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ASN Wikibase Occurrence # 210446
Last updated: 11 August 2020
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Date:16-MAY-1997
Time:07:42
Type:Silhouette image of generic SF34 model; specific model in this crash may look slightly different
SAAB SF-340B
Owner/operator:
Registration: VH-OLM
C/n / msn: 205
Fatalities:Fatalities: 0 / Occupants:
Other fatalities:0
Aircraft damage: Minor
Location:near Bindook, NSW -   Australia
Phase: En route
Nature:Passenger - Scheduled
Departure airport:YSDU
Destination airport:YSSY
Investigating agency: BASI
Narrative:
Whilst approaching Bindook at FL180, on a scheduled air transport flight from Dubbo to Sydney, the crew of a SAAB 340B observed the right engine air intake caution light illuminate. The abnormal procedures checklist for this condition was carried out and the caution light extinguished. A short time later a strong burning smell became evident on the flight deck. However, there were no associated warning indications. Discussions with the flight attendant revealed that the smell was isolated to the cockpit, indicating that the burning smell may have been associated with the right air conditioning system, which supplied conditioned air to the cockpit. The 'Air Conditioning Smoke' emergency checklist was not utilised. The right engine bleed air valve was closed in an attempt to further diagnose the problem. Several minutes later the bleed air valve was reopened. The burning smell in the cockpit intensified. Reports from the flight attendant continued to indicate no noticeable smell in the cabin. The co-pilot then looked out the right, side window and reported to the pilot in command that there was a fire in the right engine. There were no fire warning indications in the cockpit. The engine fire checklist was carried out, the right engine fire bottle was discharged, and the engine shut down. An inflight emergency was declared to Air Traffic Control, who initiated a distress phase and expedited the entry of the aircraft to Sydney. All three crewmembers then prepared for an emergency landing at Sydney. The pilot in command advised the flight attendant that the landing would be normal, and would be followed by a normal disembarkation on an adjacent taxiway. With local emergency services in attendance, the aircraft subsequently landed safely on runway 07 and was stopped on taxiway G3. All occupants disembarked normally through the main cabin door and were transported to the terminal. An engineering examination revealed that the right engine lower intake anti-ice duct had short-circuited and was excessively burnt around the inner-upper lip at the particle separator mounting flange. The damage was consistent with the duct material smouldering for some time. Based on the recollection of the co-pilot, there had been no visible flames but rather a very bright red/orange glow inside the intake. The lower duct, and the particle separator, were replaced with serviceable items and the aircraft returned to service. The engine intake anti-ice system consists of electrically heated intake ducts. The heater elements are made of a copper alloy material sprayed onto a glass fibre mat and covered with an outer glass mat. The mat is bonded to the metal inlet, making them an integral unit. Should the duct intake surface suffer damage which allows moisture to penetrate to the heater elements, short-circuits can occur. Although required as part of the engine fire emergency checklist, the activation of the fire extinguisher has no effect on the engine intake duct. The intake duct anti-ice remote circuit breaker is designed to trip as a result of a short-circuit. In this case the circuit-breaker failed to trip. The aircraft manufacturer has been aware of short-circuiting intake duct heaters in aircraft equipped with this particular type of intake, and had developed a specific checklist titled 'Intake Sparks' to cover this particular situation. At the time of this occurrence the checklist was being distributed as an amendment to the Aircraft Operations Manual, but had not been available to the flight crew. Local safety action. As a result of this occurrence the company has introduced improvements to flight operations training and procedures, designed to assist flight crews in the recognition and handling of intake duct problems. In addition, both flight and cabin crew emergency disembarkation procedures are being reviewed. Other safety actions include increasing the frequency of engineering inspections and resurfacing of duct heater elements, as well as streamlining procedures to ensure new information from the aircraft manufacturer is distributed to all crews without delay.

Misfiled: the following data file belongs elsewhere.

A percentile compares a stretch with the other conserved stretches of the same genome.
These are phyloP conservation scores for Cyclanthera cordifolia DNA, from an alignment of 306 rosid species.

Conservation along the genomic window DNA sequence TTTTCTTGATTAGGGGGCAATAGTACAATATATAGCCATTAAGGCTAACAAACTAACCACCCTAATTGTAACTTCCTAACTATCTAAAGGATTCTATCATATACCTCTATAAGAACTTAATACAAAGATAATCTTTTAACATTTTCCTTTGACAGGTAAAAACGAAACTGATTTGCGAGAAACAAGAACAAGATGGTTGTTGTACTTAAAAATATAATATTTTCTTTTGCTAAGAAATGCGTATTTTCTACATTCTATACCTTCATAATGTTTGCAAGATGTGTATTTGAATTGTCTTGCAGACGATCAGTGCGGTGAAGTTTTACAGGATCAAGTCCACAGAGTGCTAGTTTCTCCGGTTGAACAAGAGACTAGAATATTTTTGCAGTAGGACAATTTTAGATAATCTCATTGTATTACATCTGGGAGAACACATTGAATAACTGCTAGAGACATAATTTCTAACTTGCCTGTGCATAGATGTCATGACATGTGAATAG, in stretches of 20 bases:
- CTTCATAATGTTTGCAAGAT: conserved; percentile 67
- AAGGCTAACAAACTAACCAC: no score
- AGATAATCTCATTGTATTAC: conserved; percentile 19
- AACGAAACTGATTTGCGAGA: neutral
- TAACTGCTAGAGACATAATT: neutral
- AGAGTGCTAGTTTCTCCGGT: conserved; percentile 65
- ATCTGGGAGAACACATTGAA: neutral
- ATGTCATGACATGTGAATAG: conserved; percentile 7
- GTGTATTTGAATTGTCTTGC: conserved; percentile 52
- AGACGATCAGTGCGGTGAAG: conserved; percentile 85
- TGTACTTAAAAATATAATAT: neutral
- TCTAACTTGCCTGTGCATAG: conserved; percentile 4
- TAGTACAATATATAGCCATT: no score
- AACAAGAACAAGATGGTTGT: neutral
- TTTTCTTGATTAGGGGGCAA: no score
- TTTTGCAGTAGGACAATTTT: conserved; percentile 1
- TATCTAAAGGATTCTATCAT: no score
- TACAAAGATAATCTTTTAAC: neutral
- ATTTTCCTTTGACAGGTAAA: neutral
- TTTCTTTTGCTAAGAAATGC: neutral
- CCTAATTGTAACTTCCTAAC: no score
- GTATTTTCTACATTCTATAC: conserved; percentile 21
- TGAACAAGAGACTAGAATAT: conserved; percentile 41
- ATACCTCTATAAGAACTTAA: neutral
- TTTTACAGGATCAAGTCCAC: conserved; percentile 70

Sources:

https://www.atsb.gov.au/publications/investigation_reports/1997/aair/199701563/
https://www.atsb.gov.au/media/4930847/199701563.pdf

Accident investigation:
cover
  
Investigating agency: BASI
Status: Investigation completed
Duration:
Download report: Final report


Revision history:

Date/timeContributorUpdates
05-May-2018 12:16 Pineapple Added

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